Nick Denis can tell you what it feels like to knock a man out cold while thousands of fans roar their approval. He can also talk at length about proteomics – the study of proteins – and what it takes to finish a master degree in biochemistry.
Not a lot attention is paid to what goes on between the cauliflower ears of mixed martial arts fighters, but Denis, who walked away from the research lab one year short of getting his PhD from the University of Ottawa to focus on the octagon, is proof there’s a lot more to the sport than power and toughness.
“To be able to out-think an opponent is a huge advantage in a fight,” Denis said. “You have to understand how to react to situations and be analytical. It looks like just brute force in there, but there’s actually technique and skill.”
The Ottawa native roared into the bantamweight division of the Ultimate Fighting Championship in January, knocking out Joseph Sandoval with a series of elbow strikes just 22 seconds into the first round of his debut bout in Nashville – an effort that earned him a $45,000 bonus cheque for knockout of the night. He’s now aiming to cement his status as an emerging talent when he returns to the octagon to face Johnny Bedford May 5 in East Rutherford, N.J.
After studying karate and tae kwon do in his youth, it was boredom with weightlifting workouts that got Denis started down the path to the UFC. He enrolled in a jiu-jitsu class with a friend as a new way to stay in shape and was hooked immediately. It wasn’t long before he decided to train toward competing as an MMA fighter.
At the same time, Denis enrolled at the University of Ottawa, balancing a busy academic schedule in the world of analytical biochemistry with morning and evening training sessions.
Jeffrey Smith, a professor in the chemistry department at Carleton University who shared an office with Denis for almost three years at the University of Ottawa, calls him a gifted scientist.
“He is really good with his hands, which is a big skill in the lab,” Smith said. “A lot of people have book smarts, but at the end of the day you have to have the manual dexterity to use the equipment and do things accurately. He was good at it, but I’m not sure he enjoyed it all that much. MMA is really what he’s passionate about.”
While Denis showed up to the lab some days with a lumpy face and black eyes from training, Smith said it was his big personality that really made him stand out.
“He always wanted to be different and have a good time,” Smith said. “When you talk to him, he’s so much fun that you might think he’s just a guy coasting through life and not caring about much, but that’s certainly not the case.”
Beginning with an October of 2006 fight in Edmonton for the King of the Cage Canada promotion, Denis built a solid MMA résumé, compiling a 10-2-0 record while competing as close to home as Gatineau, Que., and as far away as Tokyo.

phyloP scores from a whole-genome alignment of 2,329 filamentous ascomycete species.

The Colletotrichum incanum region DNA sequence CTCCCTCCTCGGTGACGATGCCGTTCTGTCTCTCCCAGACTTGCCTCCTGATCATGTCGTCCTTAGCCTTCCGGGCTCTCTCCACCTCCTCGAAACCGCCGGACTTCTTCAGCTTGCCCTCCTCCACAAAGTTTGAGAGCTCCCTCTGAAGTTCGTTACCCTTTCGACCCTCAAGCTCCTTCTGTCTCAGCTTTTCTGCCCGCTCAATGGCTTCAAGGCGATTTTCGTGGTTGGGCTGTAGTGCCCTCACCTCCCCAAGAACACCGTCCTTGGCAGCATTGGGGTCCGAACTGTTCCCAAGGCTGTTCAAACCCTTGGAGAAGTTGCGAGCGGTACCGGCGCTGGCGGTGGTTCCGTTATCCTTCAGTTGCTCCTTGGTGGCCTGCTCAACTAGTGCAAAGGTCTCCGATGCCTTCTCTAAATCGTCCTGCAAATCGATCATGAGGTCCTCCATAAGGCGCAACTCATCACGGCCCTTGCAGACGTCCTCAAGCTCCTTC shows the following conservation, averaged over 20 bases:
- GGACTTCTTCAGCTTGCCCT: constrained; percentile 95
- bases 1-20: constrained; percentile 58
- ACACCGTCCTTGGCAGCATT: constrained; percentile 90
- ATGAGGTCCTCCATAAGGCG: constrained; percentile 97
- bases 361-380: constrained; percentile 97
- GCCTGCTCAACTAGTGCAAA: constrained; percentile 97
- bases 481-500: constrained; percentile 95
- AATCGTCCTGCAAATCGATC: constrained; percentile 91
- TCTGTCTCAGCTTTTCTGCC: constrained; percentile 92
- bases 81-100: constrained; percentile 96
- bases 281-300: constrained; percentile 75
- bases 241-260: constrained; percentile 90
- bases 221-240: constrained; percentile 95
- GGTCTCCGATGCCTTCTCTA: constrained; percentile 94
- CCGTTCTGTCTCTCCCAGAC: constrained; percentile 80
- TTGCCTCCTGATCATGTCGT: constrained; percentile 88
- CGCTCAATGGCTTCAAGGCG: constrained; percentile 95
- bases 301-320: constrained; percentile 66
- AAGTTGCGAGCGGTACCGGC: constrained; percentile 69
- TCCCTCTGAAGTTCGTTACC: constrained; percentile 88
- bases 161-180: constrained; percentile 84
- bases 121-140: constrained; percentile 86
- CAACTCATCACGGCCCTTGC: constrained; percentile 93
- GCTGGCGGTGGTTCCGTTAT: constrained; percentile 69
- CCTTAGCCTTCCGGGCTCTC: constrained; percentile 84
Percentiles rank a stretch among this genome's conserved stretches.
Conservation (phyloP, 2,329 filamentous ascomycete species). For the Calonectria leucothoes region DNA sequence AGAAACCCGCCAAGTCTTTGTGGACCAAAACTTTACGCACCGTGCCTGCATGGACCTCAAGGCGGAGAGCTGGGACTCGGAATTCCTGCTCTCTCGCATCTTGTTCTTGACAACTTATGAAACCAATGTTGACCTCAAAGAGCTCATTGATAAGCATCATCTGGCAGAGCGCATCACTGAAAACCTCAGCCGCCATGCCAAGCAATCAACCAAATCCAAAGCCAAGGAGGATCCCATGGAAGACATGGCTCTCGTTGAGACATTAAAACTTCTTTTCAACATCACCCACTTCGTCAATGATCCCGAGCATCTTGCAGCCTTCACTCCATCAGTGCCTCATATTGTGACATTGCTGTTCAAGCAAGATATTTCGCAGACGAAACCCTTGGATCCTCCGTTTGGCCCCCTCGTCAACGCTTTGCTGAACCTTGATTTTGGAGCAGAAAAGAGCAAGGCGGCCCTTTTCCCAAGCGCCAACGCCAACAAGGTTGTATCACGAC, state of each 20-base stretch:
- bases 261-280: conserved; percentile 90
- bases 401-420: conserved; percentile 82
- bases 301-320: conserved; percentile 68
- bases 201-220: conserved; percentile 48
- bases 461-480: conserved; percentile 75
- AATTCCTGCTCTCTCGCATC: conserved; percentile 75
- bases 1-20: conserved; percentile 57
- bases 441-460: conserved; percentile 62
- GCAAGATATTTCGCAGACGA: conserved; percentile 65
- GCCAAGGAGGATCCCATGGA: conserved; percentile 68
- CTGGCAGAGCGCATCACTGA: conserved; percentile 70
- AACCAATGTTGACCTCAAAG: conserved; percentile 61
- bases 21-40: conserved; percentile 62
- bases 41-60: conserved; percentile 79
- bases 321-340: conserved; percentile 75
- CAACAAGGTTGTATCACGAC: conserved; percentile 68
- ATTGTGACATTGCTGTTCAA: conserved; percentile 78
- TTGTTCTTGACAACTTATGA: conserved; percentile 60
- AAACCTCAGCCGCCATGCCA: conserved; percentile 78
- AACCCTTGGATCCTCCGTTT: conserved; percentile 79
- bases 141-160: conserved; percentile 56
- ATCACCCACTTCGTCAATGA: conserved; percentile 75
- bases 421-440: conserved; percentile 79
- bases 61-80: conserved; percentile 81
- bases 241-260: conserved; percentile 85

He was also excelling at school, publishing a number of papers on his work on the PCSK9 protein – which helps regulate the amount of cholesterol in the bloodstream – and earning a prestigious Natural Sciences and Engineering Research Council of Canada (NSERC) scholarship worth $35,000 a year. While he felt being a researcher and fighter were compatible, he enjoyed the cage far more than the lab. When the UFC announced in October of 2010 that it was adding the bantamweight division, Denis made the choice to chase a contract with the biggest MMA organization in the world.
“I literally saw the story online while I was in the lab, he said. “My coach called me like 30 seconds later and I knew he was calling about it. I made up my mind that day to end grad school and train full time.”
Denis abandoned his PhD plans, graduating with a master degree. While his parents didn’t raise any objections, he knows they didn’t understand his decision.
“As a scientist I was supposed to be rational, and they see fighting as an irrational thing,” he said. “Why would you walk away from something safer for something a lot less certain and secure? But they understand that I’m going to do what makes me happy.”
He’s also doing it his own unique way. In a world dominated by guys with monikers like “Natural Born Killer” and “Hands of Stone,” Denis goes by the gentler “Ninja of Love.”
“If someone would have given me a nickname like “The Destroyer” or “Doomsday” that is supposed to elicit some sort of intimidating response I wouldn’t have accepted it,” Denis said. “That’s sort of silly and overdone. I don’t understand the point of trying to intimidate someone before a fight.”
Tom Wright, director of operations for UFC Canada, estimates he spends more than half of his time trying to dispel myths tied to MMA and its athletes as the sport continues to grow. He points to Denis as the kind of UFC athlete and personality the public needs to become more familiar with.
“Way more of our fighters are more along the Nick Denis line than necessarily the stereotypical UFC athlete,” Wright said. “We’ve got a long, long list of athletes who are university-educated, who have multiple degrees or came up through NCAA wrestling. These guys are not the exception, they’re the rule.”
While he has no desire to return to science, Denis does have a business idea in mind for when his fighting days are over.
“My girlfriend is a pastry chef and I love the idea of having a shop or bakery together,” he said. “She’d be the chef and I’d run the day-to-day things. I like the idea that in business, like fighting, you’re making your own destiny. If you want to work hard and be successful you can. It’s totally up to you.”
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